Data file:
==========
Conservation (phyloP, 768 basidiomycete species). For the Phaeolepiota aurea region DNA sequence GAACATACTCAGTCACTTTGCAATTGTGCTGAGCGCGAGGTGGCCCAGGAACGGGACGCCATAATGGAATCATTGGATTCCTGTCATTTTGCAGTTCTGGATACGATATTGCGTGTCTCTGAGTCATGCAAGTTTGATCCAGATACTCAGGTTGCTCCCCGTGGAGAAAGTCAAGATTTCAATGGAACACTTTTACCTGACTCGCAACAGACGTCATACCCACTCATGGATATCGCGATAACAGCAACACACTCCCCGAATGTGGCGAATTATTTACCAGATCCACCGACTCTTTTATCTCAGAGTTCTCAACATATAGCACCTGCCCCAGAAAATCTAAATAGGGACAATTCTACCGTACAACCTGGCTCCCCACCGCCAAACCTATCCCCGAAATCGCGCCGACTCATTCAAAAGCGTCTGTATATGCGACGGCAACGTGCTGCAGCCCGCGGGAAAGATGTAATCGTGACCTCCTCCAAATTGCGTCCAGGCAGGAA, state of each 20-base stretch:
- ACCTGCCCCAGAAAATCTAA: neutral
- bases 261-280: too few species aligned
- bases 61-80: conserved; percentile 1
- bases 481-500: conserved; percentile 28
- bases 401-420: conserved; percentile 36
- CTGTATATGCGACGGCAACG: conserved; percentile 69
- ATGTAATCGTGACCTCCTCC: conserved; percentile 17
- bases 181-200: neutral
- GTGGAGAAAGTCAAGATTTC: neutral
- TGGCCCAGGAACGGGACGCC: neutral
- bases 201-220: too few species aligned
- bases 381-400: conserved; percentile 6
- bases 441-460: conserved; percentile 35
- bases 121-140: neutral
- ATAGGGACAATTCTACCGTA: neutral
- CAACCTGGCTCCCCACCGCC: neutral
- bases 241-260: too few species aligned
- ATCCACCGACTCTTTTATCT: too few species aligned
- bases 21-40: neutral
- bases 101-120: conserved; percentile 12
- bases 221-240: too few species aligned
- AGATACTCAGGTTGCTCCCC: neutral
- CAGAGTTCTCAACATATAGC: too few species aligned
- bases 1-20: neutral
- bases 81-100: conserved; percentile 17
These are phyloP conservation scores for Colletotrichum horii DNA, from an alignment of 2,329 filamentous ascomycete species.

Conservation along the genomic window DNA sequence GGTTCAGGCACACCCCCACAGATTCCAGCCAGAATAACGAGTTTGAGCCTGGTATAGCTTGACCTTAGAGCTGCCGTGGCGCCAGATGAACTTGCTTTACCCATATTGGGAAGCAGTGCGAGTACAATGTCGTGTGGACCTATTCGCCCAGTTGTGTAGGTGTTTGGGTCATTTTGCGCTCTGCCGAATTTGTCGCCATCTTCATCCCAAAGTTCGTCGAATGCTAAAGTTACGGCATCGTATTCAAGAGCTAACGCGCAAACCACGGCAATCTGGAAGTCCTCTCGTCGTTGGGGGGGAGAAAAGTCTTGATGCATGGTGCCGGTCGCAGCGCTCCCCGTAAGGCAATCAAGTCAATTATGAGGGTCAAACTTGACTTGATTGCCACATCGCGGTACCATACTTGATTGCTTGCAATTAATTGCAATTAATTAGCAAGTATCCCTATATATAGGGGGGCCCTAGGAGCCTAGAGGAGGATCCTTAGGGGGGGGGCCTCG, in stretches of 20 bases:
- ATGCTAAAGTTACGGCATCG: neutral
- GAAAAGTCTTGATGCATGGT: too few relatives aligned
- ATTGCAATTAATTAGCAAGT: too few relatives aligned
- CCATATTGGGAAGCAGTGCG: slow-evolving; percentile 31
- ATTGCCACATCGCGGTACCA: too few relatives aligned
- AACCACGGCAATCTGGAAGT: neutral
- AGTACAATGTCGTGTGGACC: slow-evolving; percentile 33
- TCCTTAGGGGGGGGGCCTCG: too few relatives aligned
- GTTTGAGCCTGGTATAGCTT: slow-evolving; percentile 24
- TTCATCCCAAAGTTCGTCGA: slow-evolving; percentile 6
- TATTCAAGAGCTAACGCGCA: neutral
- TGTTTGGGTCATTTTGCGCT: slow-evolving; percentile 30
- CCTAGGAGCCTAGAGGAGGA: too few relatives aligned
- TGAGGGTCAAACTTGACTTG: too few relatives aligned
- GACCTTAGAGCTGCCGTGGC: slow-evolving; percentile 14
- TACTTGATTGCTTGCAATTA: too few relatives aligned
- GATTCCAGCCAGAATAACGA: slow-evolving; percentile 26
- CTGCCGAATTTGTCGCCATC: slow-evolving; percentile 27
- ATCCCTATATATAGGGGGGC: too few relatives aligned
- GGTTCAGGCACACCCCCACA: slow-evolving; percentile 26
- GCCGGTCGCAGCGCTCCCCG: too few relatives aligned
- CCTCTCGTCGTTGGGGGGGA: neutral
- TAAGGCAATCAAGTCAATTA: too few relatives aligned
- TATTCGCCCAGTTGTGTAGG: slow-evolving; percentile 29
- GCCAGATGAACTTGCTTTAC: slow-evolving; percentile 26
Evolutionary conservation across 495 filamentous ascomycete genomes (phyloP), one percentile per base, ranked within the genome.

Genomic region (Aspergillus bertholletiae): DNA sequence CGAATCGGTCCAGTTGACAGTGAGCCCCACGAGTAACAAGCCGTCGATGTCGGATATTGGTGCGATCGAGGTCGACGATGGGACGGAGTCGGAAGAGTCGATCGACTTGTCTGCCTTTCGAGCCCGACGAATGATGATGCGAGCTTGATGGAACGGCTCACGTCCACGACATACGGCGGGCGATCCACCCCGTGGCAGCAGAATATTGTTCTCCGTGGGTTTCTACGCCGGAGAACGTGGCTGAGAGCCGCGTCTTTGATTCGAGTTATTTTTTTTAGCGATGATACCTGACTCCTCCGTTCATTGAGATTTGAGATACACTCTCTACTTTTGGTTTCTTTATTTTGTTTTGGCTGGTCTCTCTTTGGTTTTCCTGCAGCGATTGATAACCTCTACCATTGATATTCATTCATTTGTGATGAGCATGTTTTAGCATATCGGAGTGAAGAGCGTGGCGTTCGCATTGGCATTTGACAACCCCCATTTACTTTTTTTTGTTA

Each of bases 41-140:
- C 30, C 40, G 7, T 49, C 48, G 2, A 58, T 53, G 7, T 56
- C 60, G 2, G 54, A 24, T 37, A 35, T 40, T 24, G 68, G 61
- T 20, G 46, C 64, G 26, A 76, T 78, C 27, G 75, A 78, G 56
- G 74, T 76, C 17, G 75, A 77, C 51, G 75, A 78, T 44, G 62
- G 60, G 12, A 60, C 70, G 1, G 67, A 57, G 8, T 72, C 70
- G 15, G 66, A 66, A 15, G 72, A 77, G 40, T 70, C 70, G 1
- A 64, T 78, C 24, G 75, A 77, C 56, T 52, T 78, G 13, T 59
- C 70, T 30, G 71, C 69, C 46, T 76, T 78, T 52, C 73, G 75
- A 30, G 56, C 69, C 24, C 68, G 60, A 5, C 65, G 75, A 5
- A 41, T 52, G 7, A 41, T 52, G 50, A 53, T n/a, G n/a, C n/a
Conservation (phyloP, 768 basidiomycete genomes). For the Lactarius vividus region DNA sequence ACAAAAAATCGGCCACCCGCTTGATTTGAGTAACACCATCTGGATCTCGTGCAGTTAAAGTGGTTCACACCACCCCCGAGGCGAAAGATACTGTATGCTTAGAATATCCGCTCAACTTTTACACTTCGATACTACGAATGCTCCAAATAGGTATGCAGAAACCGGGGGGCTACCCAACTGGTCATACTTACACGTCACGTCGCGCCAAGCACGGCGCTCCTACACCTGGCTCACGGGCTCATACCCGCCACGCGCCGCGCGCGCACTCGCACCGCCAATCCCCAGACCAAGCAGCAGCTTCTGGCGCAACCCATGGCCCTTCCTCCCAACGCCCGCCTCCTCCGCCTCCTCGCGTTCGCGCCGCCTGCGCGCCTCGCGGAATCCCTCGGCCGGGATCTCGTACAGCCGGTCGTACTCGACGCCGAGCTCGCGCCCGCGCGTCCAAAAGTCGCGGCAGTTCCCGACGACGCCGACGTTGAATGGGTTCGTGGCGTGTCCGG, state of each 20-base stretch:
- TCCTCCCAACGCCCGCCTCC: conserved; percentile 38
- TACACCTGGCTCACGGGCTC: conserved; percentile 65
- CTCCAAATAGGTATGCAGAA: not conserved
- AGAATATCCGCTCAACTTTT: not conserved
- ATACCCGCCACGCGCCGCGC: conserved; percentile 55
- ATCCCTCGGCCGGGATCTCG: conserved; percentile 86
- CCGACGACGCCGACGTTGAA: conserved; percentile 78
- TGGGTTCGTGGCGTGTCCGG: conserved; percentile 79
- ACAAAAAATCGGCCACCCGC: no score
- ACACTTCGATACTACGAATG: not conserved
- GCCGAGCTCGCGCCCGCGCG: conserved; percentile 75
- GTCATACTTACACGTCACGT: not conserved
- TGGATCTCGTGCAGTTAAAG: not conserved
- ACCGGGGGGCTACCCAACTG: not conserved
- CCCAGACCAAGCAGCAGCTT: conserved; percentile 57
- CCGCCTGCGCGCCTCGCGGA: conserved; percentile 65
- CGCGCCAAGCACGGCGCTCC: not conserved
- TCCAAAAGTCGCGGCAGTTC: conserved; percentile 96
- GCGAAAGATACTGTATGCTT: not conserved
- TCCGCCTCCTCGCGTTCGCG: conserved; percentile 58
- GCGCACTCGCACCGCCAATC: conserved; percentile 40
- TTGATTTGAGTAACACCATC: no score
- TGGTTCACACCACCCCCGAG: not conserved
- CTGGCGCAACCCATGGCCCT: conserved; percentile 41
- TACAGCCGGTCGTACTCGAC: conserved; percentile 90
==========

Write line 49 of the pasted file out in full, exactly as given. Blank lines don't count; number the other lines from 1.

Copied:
- GCCGGTCGCAGCGCTCCCCG: too few relatives aligned